Following the discussion, Baxter Commercial Services
technicians performed complete diagnostics and inspections of all 20 units. The team discovered
clogged coils and filters on many units and other signs of little to no
maintenance had been performed on units.
The experts further advised
landlord that some units were older and the lack of maintenance had cumulative impact that would likely result in the need to replace several units during the
It was also advised that after the initial round of maintenance, ongoing maintenance would be performed every six months. During the first year, 5 older HVAC units failed and were replaced.
Once Baxter Commercial Services was in charge of the HVAC system upkeep, consistent maintenance was performed every 6 months over the following 3 years. During this period, there we no unit failures nor breakdowns. The before and after contrast was significant. The landlord avoided costly repairs and could either re-invest those dollars into other projects or increase the operational profit margin.
Moreover, the landlord said that tenants reported lower utility bills
and were happier in general resulting in a higher percentage of lease renewals.
Ever notice that the light bulb section in your local hardware store is getting bigger and the choices are getting more complicated? Bulb size, wattage, base type, dimmable or not, color temperature and more are all decision points today. Not to mention price. If you have ever come home with the wrong light bulb, you have plenty of company. For commercial lighting applications, multiply the difficulty level several times.
A simple looking ceiling fixture may not be as simple as it
looks. Historically, commercial buildings have used fluorescent lighting for
office areas and a combination of other fixtures for warehouse and even parking
. Many businesses are converting both types of
lighting to LED lighting for energy efficiency, reduced maintenance, and
improved light coverage. Converting from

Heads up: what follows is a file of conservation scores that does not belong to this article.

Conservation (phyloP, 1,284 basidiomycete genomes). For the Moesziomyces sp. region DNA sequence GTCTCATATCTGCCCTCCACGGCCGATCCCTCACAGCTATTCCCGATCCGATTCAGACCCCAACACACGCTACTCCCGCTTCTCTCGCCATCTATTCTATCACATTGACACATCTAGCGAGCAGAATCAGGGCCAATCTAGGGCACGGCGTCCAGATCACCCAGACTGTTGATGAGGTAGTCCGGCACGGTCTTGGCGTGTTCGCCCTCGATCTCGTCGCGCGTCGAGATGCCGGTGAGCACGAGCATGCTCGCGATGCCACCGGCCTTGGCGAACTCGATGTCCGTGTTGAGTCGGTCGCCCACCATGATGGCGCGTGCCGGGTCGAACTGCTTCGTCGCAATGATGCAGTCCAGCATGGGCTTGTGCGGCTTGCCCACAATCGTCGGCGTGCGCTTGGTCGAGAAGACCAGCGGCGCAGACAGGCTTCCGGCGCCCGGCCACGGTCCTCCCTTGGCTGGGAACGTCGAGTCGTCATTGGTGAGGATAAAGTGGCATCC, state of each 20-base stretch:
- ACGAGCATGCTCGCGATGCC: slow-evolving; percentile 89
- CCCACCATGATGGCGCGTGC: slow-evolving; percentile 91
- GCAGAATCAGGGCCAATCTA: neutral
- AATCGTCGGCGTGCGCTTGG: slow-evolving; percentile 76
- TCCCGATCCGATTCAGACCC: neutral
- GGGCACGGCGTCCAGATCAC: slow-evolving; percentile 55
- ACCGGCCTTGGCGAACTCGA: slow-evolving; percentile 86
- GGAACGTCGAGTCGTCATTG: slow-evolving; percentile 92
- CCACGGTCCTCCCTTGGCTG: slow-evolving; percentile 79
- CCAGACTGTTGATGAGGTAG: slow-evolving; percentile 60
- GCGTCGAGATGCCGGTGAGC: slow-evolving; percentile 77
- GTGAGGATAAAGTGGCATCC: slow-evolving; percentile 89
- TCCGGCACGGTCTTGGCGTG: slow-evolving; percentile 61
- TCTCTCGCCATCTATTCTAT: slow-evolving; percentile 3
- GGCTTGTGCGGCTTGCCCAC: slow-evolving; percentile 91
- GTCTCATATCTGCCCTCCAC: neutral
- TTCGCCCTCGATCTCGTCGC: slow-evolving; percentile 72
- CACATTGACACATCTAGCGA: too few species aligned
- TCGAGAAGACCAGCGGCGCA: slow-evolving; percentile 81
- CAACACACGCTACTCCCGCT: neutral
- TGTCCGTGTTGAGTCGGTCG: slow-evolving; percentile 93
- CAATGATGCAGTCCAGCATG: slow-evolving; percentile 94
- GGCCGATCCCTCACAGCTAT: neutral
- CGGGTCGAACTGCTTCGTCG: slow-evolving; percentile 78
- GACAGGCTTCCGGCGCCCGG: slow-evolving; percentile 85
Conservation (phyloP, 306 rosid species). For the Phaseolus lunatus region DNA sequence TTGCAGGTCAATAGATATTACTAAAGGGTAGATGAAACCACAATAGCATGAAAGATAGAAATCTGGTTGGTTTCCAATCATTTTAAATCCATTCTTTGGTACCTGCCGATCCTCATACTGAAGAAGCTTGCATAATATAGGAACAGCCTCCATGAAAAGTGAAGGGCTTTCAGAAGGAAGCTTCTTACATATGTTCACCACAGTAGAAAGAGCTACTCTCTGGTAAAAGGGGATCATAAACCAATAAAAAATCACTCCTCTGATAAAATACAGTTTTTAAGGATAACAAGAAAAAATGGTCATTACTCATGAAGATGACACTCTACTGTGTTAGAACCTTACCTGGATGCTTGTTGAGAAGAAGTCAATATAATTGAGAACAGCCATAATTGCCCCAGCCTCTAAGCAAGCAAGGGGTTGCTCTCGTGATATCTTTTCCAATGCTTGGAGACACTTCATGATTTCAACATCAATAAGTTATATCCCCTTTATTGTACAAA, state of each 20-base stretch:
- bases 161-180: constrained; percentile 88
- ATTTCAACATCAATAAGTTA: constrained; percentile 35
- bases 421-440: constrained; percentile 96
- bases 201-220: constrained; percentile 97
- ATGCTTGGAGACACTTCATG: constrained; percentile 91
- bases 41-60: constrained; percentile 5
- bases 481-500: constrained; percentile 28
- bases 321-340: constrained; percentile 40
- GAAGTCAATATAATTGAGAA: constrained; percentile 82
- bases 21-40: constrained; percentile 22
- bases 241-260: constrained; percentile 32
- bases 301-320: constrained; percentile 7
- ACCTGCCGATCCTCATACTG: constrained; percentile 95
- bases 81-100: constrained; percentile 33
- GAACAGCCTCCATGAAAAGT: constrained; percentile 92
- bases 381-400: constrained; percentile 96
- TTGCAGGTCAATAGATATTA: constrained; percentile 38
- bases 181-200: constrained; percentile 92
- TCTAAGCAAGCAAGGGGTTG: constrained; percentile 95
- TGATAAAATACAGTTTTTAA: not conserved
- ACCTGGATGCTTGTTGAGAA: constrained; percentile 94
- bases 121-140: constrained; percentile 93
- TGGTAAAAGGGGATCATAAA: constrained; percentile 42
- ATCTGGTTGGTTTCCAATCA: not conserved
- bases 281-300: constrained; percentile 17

fluorescent to LED may be as easy as swapping out one light bulb for another,
but, given all the nuances of commercial lighting fixtures, spending some extra
time researching and planning will save time and headaches in the end.
To make a comparison, with automobiles, some parts like wind shield wipers are interchangeable between vehicle brands and models, while other parts are very vehicle specific. The same concept applies to commercial lighting fixtures. To add a level of complexity, if portions of a commercial building were built at different times, light fixtures may appear to be the same, but, can actually be different.
The enactment of the Montreal Protocol came with implications for owners, equipment operators, and managers of commercial buildings. The international environmental agreement requires nations and states to phase out all the refrigeration and air conditioning systems , that uses the R-22 refrigerant, a commercially-produced hydrochloroflourocarbon (HCFC-22). This substance is listed among the most notorious ozone depleting substances. It was expected that by 1st January 2015, all the existing refrigerators running on the fluid, would be phased out. However, some companies and individuals are yet to do so.
Simply defined, smart lighting is lighting technology designed for energy efficiency. This can include everything from the light bulbs to light fixtures, to switches or electronic controls that adjust lighting automatically.
When systems fail or equipment breaks, there are often far-reaching implications. For a manufacturer, it could mean that a production line is shut down. A restaurant may not be able to prepare food. Or a senior living center may have to make provision for patients that are sensitive to temperature swings.